GOP’s focus is on tactics
Because the perception that the Tea Party is in decline, Republicans of a more establishment stripe are confident that they will prevail in 2014. Yet they are concerned with tactical rather than strategical considerations. It is the return of compassionate conservatism, that mushy, murky thing once offered by George W. Bush.
These are vague sentiments that masquerade as ideology. Remember George H.W. Bush’s “thousand points of light” and “kinder, gentler nation” rhetoric. What it meant was dismantling the safety net and replacing it with a promise that private initiatives could make up the difference. Also, the Bushes stood four-square for corporate supremacy, unbridled and unrestrained. As a set of ideas, they proposed nothing more than a sentimentalized set of proposals that pretended to be Conservatism.
During the 1960’s, New York governor Nelson Rockefeller, trying to build upon President Dwight Eisenhower’s “modern Republicanism,” attempted to give Social Darwinism a new face. His platitude-laden addresses were often dismissed as BOMFOG, -brotherhood of man, fatherhood of God. In reality, it was a reduced version of Democratic notions of business progressivism that dull imitation of compassionate conservatism. In fact,either concept is intellectually flaccid, grounded in a bold notion that the “right people” should monopolize the profit and prestige.
Which gets us to this new dismissal of the Tea Party. Despite the energy that group gave to the GOP in 2010, they are widely seen now as a liability. Suddenly those agents of corporate supremacy, such as Karl Rove, are encouraging Republicans to take soft positions during campaigns, then governing any way they want if elected. Pat McCrory is a good example of those who offered a “thousand points of light” during the campaign, then afterwards enacted a Right-Wing agenda.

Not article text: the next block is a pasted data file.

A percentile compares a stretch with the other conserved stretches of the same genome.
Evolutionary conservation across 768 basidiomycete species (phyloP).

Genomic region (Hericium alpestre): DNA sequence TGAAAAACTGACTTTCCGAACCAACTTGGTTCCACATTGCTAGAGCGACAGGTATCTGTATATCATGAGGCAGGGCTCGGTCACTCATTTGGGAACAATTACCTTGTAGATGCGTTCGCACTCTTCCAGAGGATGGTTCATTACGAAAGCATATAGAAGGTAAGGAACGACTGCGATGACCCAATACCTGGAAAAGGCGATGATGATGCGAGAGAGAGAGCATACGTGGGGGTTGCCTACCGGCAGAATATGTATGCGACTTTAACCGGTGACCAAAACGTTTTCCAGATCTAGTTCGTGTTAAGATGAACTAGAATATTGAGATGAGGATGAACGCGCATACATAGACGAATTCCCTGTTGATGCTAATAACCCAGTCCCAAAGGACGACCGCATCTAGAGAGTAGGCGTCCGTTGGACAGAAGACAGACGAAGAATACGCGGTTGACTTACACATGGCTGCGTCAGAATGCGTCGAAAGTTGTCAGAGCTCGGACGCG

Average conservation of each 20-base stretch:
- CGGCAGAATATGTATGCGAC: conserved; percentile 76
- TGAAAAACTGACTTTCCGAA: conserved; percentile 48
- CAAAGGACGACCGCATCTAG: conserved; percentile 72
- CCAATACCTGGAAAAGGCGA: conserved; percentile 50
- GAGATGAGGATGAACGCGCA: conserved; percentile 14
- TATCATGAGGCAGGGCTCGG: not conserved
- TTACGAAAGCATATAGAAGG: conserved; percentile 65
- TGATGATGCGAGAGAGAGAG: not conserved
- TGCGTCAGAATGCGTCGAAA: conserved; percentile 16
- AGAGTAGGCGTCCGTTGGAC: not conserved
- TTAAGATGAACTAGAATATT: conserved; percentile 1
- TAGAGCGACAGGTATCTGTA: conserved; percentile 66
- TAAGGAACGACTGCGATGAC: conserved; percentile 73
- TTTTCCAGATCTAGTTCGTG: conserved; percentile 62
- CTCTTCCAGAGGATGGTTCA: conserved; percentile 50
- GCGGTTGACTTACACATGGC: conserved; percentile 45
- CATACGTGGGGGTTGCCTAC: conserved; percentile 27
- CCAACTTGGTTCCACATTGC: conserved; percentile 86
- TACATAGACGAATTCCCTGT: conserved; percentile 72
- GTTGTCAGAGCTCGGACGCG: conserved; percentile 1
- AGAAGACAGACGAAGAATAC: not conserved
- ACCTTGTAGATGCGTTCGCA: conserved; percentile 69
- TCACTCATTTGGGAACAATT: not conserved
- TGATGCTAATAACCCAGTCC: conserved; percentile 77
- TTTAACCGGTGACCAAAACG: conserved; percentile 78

Now the Tea Party is far less cynical than those engaged in essentially disguising what they believe. And their theory of how victory is attained is far different. By fighting with open visor they calculate that turnout will be increased. And they fault the upper-crust GOP for having no faith in the voter. More important, although some of their candidates have been awkward, Tea Partiers see politics as a marathon, not a sprint, while the Roves of the world see it the other way around.
True, Todd Akin, the poster boy of ineptness could have been vetted better, thus taking a Senate seat in Missouri. But an essential Akin was a standard Republican on the corporate front. His embarrassing reflection on women’s health no doubt shocked the say-anything-to-win Republicans. But what they ignore is that voters need to be confident that their candidate will not repudiate what he stood for the day after election day. On this point, the Tea Party devotees have a compelling argument.
What the modern Republicans fail to realize is by trying to market to a more diverse clientele, they risk alienating their own base. Indeed the confident prediction that they could take Senate if only they adopt a soft message and a small wink of an eye might prove wrong in the approaching midterms.